Signed, Rex Parker, King of CrossWorld

[Follow Rex Parker on Twitter and Facebook]


Bard of Gaelic legend / WED 1-18-17 / Boyfriend after breakup perhaps / Inept boxers in slang

Wednesday, January 18, 2017

Constructor: Matthew Sewell

Relative difficulty: Easy-Medium

THEME: FAST BREAK (57A: Dynamic basketball sequence represented by the starts of 17-, 23-, 30-, 40- and 49-Across) —just what it says:

Theme answers:
  • BLOCK HEEL (17A: Platform sandal feature)
  • REBOUND GUY (23A: Boyfriend after a breakup, perhaps)
  • PASS JUDGMENT (30A: Render a verdict)
  • DRIBBLE GLASS (40A: Novelty shop buy)
  • SHOOT 'EM UPS (49A: Space Invaders and Asteroids, for two)
Word of the Day: SHOOT 'EM UPS (49A) —
Shoot 'em up (also known as shmup or STG) is a subgenre of the shooter genre of video games. In a shoot 'em up, the player character engages in a lone assault, often in a spacecraft or aircraft, shooting large numbers of enemies while dodging their attacks. There is no consensus as to which design elements compose a shoot 'em up. Some restrict the definition to games featuring spacecraft and certain types of character movement; others allow a broader definition including characters on foot and a variety of perspectives. Shoot 'em ups call for fast reactions and for the player to memorize levels and enemy attack patterns. "Bullet hell" games feature overwhelming numbers of enemy projectiles. (wikipedia)
• • •
I had to look up whether recovered BLOCKs were actually scored as REBOUNDs, and they are, so play on, I guess. As first-words-sequence themes go, I like this one fine. The theme answers themselves are also lively / unusual. I'd never heard of a BLOCK HEEL, though the HEEL part was easy enough to infer. The concept of the "rebound" in dating is familiar enough to me, but the phrase REBOUND GUY felt slightly off, like there was another "rebound" phrase more commonly used ... and yet I can't come up with it. I think of SHOOT 'EM UPS as westerns, and I played Space Invaders and Asteroids as a kid and literally never heard anyone call 'em SHOOT 'EM UPS. Love the phrase, but to this Gen X'er's ears, the '70s/'80s video game clue seemed INAPT. But again, basic theme concept here is sound and the answers generally pleasing. The fill on this one is a mixed bag. Excellent pair of Downs in the NW corner (I'm partial to olde-timey sports slang, and PALOOKAS definitely fits the bill) (2D: Inept boxers, in slang). Most of the rest is just OK, but there are several pretty awful parts. I consider SECADA (21A: Jon with the 1992 hit "Just Another Day") and OSSIAN (35A: Bard of Gaelic legend) desperation fill, and there shouldn't have been any need for desperation today. And I consider SURETÉ beyond desperation (21D: ___ du Québec (police force)). You've fallen into the foreign word vat and can't get out. Not at all a commonly known word, even for someone like me who had many years of French in school. It *is* crossed fairly, but that SURETÉ / TEACUP cross held me up more than anything by far (36A: ___ Chihuahua (tiny dog)) . SECADA could easily have tripped me (his brief period of fame quite behind us now) but as I said: Gen X'er. Still listened to radio / watched MTV a lot in 1992. I know SECADA. Guiltily.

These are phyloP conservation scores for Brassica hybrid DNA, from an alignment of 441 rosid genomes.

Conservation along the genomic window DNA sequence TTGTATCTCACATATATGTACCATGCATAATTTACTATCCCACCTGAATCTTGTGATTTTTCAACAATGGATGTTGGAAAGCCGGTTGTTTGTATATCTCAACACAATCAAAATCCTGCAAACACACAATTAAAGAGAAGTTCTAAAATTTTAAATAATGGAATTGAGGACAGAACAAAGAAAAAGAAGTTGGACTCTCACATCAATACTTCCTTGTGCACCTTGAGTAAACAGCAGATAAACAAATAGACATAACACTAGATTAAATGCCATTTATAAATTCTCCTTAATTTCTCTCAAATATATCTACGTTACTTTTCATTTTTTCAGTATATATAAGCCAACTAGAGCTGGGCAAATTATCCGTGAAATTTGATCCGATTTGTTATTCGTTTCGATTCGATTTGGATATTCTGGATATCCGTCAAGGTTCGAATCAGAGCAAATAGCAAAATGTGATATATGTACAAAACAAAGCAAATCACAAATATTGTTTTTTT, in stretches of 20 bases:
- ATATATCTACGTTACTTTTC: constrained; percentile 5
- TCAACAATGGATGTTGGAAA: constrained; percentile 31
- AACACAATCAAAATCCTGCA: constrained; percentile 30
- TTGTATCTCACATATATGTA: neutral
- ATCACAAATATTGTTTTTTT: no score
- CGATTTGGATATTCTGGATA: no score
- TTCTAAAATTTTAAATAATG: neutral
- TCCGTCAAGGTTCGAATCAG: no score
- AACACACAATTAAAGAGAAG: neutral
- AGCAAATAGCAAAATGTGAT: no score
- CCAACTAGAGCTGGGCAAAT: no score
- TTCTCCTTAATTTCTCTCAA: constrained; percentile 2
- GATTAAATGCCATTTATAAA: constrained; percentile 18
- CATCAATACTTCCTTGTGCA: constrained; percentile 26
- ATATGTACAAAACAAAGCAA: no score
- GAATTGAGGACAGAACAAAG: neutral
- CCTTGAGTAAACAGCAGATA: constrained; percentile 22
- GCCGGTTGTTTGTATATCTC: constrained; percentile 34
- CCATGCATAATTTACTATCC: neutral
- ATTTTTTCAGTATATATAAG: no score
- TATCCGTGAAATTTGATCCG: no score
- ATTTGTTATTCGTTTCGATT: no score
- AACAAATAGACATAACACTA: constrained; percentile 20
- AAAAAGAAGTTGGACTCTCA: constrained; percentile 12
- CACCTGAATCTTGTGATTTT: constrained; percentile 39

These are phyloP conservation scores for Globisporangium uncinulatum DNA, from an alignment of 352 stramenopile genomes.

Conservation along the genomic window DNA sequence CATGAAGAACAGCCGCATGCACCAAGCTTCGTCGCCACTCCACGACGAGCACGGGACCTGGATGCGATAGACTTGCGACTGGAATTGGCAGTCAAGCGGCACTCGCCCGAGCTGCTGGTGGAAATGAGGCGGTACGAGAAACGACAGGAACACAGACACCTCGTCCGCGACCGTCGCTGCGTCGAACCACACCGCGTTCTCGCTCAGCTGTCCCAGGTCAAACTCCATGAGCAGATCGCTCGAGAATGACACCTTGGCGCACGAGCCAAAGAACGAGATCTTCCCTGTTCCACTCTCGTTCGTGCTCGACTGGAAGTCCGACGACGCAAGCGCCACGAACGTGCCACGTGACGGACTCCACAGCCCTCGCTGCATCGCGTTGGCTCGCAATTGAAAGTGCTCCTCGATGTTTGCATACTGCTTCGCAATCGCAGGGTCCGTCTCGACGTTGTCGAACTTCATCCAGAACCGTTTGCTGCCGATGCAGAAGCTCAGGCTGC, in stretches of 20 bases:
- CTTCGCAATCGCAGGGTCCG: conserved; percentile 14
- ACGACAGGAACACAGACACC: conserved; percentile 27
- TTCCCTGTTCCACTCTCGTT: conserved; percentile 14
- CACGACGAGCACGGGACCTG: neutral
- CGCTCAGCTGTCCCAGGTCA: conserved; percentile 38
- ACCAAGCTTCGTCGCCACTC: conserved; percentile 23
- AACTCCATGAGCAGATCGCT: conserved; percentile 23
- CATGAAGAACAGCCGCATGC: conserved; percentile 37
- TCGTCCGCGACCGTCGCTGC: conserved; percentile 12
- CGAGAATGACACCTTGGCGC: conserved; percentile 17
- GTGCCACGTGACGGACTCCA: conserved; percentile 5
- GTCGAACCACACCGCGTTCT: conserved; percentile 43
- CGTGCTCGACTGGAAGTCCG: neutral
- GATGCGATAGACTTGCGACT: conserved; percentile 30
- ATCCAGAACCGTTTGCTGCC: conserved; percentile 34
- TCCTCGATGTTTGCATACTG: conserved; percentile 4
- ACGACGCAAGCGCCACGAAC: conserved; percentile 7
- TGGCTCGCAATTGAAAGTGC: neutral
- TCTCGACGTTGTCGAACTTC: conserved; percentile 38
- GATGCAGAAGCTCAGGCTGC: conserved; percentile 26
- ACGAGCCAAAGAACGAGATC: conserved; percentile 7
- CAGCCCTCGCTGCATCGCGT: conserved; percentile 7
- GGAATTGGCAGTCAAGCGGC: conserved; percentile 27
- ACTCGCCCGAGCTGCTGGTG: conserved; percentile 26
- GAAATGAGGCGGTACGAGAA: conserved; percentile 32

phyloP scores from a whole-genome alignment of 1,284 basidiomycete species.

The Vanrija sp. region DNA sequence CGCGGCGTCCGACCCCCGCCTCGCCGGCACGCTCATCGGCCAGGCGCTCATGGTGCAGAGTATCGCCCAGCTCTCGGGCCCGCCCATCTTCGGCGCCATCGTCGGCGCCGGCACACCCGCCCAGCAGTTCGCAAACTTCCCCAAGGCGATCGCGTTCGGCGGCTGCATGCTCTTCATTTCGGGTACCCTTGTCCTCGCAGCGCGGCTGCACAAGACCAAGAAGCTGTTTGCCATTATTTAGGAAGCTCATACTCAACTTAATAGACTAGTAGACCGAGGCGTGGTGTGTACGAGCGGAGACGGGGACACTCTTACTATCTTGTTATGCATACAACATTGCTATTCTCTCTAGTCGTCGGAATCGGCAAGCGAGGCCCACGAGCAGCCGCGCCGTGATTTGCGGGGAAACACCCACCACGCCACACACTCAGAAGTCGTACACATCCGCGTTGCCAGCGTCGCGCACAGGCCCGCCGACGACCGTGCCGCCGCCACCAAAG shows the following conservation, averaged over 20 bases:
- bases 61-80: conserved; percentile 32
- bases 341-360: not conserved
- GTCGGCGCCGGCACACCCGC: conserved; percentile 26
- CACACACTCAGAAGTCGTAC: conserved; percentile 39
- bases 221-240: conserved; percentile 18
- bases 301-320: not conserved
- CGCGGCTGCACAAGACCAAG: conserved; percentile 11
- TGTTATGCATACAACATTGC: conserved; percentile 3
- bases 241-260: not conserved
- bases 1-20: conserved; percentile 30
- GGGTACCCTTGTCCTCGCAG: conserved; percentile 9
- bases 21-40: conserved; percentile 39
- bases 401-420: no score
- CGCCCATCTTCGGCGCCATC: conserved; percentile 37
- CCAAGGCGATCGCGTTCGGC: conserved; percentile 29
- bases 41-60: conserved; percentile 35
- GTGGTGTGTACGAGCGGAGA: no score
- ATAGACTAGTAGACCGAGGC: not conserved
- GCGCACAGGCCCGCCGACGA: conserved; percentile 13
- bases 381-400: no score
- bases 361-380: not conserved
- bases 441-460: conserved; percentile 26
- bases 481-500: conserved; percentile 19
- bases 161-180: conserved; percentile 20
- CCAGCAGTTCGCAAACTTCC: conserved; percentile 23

So, yeah, OK puzzle. If there hadn't been all this dumb Scrabble-f***ing around the margins of the puzzle, maybe the fill could've been stronger, but maybe not. Except SURETÉ, none of it was particularly egregious. See you tomorrow.

Signed, Rex Parker, King of CrossWorld

[Follow Rex Parker on Twitter and Facebook]